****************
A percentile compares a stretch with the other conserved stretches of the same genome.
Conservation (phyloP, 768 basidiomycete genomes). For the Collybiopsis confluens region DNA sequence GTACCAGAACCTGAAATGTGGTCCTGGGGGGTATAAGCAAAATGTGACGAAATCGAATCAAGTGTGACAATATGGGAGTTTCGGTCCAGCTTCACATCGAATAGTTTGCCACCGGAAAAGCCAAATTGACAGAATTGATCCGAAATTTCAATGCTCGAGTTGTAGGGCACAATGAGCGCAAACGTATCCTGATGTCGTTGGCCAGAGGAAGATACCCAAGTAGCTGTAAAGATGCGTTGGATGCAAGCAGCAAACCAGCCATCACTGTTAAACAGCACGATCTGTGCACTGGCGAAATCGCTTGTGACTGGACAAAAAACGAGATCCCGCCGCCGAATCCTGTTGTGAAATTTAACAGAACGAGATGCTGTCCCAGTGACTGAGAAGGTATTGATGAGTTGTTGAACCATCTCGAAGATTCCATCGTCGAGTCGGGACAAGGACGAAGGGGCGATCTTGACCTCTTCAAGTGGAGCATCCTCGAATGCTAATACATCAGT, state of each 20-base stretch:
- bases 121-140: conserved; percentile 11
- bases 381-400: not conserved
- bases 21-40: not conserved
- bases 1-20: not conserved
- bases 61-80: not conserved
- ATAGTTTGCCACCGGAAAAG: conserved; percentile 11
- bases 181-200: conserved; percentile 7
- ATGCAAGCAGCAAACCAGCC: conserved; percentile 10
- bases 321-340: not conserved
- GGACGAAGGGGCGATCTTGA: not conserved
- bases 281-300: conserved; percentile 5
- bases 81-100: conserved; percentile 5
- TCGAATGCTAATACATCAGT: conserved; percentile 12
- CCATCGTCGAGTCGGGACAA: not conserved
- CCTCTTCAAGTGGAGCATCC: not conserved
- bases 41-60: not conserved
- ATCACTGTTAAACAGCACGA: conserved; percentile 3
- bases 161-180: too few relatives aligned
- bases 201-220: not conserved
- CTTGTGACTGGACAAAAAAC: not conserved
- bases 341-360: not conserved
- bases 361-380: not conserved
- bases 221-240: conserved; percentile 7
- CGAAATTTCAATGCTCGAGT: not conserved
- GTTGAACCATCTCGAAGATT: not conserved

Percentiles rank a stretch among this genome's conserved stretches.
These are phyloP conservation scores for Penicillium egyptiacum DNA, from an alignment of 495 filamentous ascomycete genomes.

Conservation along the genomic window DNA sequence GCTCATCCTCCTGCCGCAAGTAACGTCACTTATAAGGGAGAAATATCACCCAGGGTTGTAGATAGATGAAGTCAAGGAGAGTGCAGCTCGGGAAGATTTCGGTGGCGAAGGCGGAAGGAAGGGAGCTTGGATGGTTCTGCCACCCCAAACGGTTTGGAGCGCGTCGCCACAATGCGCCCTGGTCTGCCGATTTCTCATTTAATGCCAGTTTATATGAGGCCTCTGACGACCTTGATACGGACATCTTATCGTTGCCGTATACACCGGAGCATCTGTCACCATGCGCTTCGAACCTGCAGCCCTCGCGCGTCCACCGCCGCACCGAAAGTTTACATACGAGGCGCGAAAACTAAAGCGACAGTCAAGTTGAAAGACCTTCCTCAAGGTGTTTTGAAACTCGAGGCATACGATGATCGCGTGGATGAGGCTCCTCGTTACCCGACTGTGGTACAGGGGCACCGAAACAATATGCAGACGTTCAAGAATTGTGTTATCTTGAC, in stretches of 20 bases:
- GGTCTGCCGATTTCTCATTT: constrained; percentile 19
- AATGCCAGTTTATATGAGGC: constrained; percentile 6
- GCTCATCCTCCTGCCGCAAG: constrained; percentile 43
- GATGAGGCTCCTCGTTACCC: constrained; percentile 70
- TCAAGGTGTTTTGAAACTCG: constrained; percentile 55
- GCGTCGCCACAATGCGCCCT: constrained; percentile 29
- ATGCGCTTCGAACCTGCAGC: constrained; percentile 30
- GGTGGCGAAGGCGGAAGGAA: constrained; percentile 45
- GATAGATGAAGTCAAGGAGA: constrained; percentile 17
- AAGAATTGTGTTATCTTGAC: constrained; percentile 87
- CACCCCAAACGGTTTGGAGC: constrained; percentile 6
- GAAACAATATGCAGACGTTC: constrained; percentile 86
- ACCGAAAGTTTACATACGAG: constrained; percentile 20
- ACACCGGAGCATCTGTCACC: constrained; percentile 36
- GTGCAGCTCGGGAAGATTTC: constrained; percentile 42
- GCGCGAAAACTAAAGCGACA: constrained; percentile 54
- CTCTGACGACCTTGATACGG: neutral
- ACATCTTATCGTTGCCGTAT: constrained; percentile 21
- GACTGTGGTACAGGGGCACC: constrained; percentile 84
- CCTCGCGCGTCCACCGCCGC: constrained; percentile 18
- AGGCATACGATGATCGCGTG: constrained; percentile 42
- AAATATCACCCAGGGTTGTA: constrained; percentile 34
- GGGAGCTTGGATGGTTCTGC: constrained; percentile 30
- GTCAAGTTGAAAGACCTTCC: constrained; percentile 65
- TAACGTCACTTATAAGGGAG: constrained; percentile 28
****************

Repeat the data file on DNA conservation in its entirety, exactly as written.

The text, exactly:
A percentile compares a stretch with the other conserved stretches of the same genome.
Conservation (phyloP, 768 basidiomycete genomes). For the Collybiopsis confluens region DNA sequence GTACCAGAACCTGAAATGTGGTCCTGGGGGGTATAAGCAAAATGTGACGAAATCGAATCAAGTGTGACAATATGGGAGTTTCGGTCCAGCTTCACATCGAATAGTTTGCCACCGGAAAAGCCAAATTGACAGAATTGATCCGAAATTTCAATGCTCGAGTTGTAGGGCACAATGAGCGCAAACGTATCCTGATGTCGTTGGCCAGAGGAAGATACCCAAGTAGCTGTAAAGATGCGTTGGATGCAAGCAGCAAACCAGCCATCACTGTTAAACAGCACGATCTGTGCACTGGCGAAATCGCTTGTGACTGGACAAAAAACGAGATCCCGCCGCCGAATCCTGTTGTGAAATTTAACAGAACGAGATGCTGTCCCAGTGACTGAGAAGGTATTGATGAGTTGTTGAACCATCTCGAAGATTCCATCGTCGAGTCGGGACAAGGACGAAGGGGCGATCTTGACCTCTTCAAGTGGAGCATCCTCGAATGCTAATACATCAGT, state of each 20-base stretch:
- bases 121-140: conserved; percentile 11
- bases 381-400: not conserved
- bases 21-40: not conserved
- bases 1-20: not conserved
- bases 61-80: not conserved
- ATAGTTTGCCACCGGAAAAG: conserved; percentile 11
- bases 181-200: conserved; percentile 7
- ATGCAAGCAGCAAACCAGCC: conserved; percentile 10
- bases 321-340: not conserved
- GGACGAAGGGGCGATCTTGA: not conserved
- bases 281-300: conserved; percentile 5
- bases 81-100: conserved; percentile 5
- TCGAATGCTAATACATCAGT: conserved; percentile 12
- CCATCGTCGAGTCGGGACAA: not conserved
- CCTCTTCAAGTGGAGCATCC: not conserved
- bases 41-60: not conserved
- ATCACTGTTAAACAGCACGA: conserved; percentile 3
- bases 161-180: too few relatives aligned
- bases 201-220: not conserved
- CTTGTGACTGGACAAAAAAC: not conserved
- bases 341-360: not conserved
- bases 361-380: not conserved
- bases 221-240: conserved; percentile 7
- CGAAATTTCAATGCTCGAGT: not conserved
- GTTGAACCATCTCGAAGATT: not conserved

Percentiles rank a stretch among this genome's conserved stretches.
These are phyloP conservation scores for Penicillium egyptiacum DNA, from an alignment of 495 filamentous ascomycete genomes.

Conservation along the genomic window DNA sequence GCTCATCCTCCTGCCGCAAGTAACGTCACTTATAAGGGAGAAATATCACCCAGGGTTGTAGATAGATGAAGTCAAGGAGAGTGCAGCTCGGGAAGATTTCGGTGGCGAAGGCGGAAGGAAGGGAGCTTGGATGGTTCTGCCACCCCAAACGGTTTGGAGCGCGTCGCCACAATGCGCCCTGGTCTGCCGATTTCTCATTTAATGCCAGTTTATATGAGGCCTCTGACGACCTTGATACGGACATCTTATCGTTGCCGTATACACCGGAGCATCTGTCACCATGCGCTTCGAACCTGCAGCCCTCGCGCGTCCACCGCCGCACCGAAAGTTTACATACGAGGCGCGAAAACTAAAGCGACAGTCAAGTTGAAAGACCTTCCTCAAGGTGTTTTGAAACTCGAGGCATACGATGATCGCGTGGATGAGGCTCCTCGTTACCCGACTGTGGTACAGGGGCACCGAAACAATATGCAGACGTTCAAGAATTGTGTTATCTTGAC, in stretches of 20 bases:
- GGTCTGCCGATTTCTCATTT: constrained; percentile 19
- AATGCCAGTTTATATGAGGC: constrained; percentile 6
- GCTCATCCTCCTGCCGCAAG: constrained; percentile 43
- GATGAGGCTCCTCGTTACCC: constrained; percentile 70
- TCAAGGTGTTTTGAAACTCG: constrained; percentile 55
- GCGTCGCCACAATGCGCCCT: constrained; percentile 29
- ATGCGCTTCGAACCTGCAGC: constrained; percentile 30
- GGTGGCGAAGGCGGAAGGAA: constrained; percentile 45
- GATAGATGAAGTCAAGGAGA: constrained; percentile 17
- AAGAATTGTGTTATCTTGAC: constrained; percentile 87
- CACCCCAAACGGTTTGGAGC: constrained; percentile 6
- GAAACAATATGCAGACGTTC: constrained; percentile 86
- ACCGAAAGTTTACATACGAG: constrained; percentile 20
- ACACCGGAGCATCTGTCACC: constrained; percentile 36
- GTGCAGCTCGGGAAGATTTC: constrained; percentile 42
- GCGCGAAAACTAAAGCGACA: constrained; percentile 54
- CTCTGACGACCTTGATACGG: neutral
- ACATCTTATCGTTGCCGTAT: constrained; percentile 21
- GACTGTGGTACAGGGGCACC: constrained; percentile 84
- CCTCGCGCGTCCACCGCCGC: constrained; percentile 18
- AGGCATACGATGATCGCGTG: constrained; percentile 42
- AAATATCACCCAGGGTTGTA: constrained; percentile 34
- GGGAGCTTGGATGGTTCTGC: constrained; percentile 30
- GTCAAGTTGAAAGACCTTCC: constrained; percentile 65
- TAACGTCACTTATAAGGGAG: constrained; percentile 28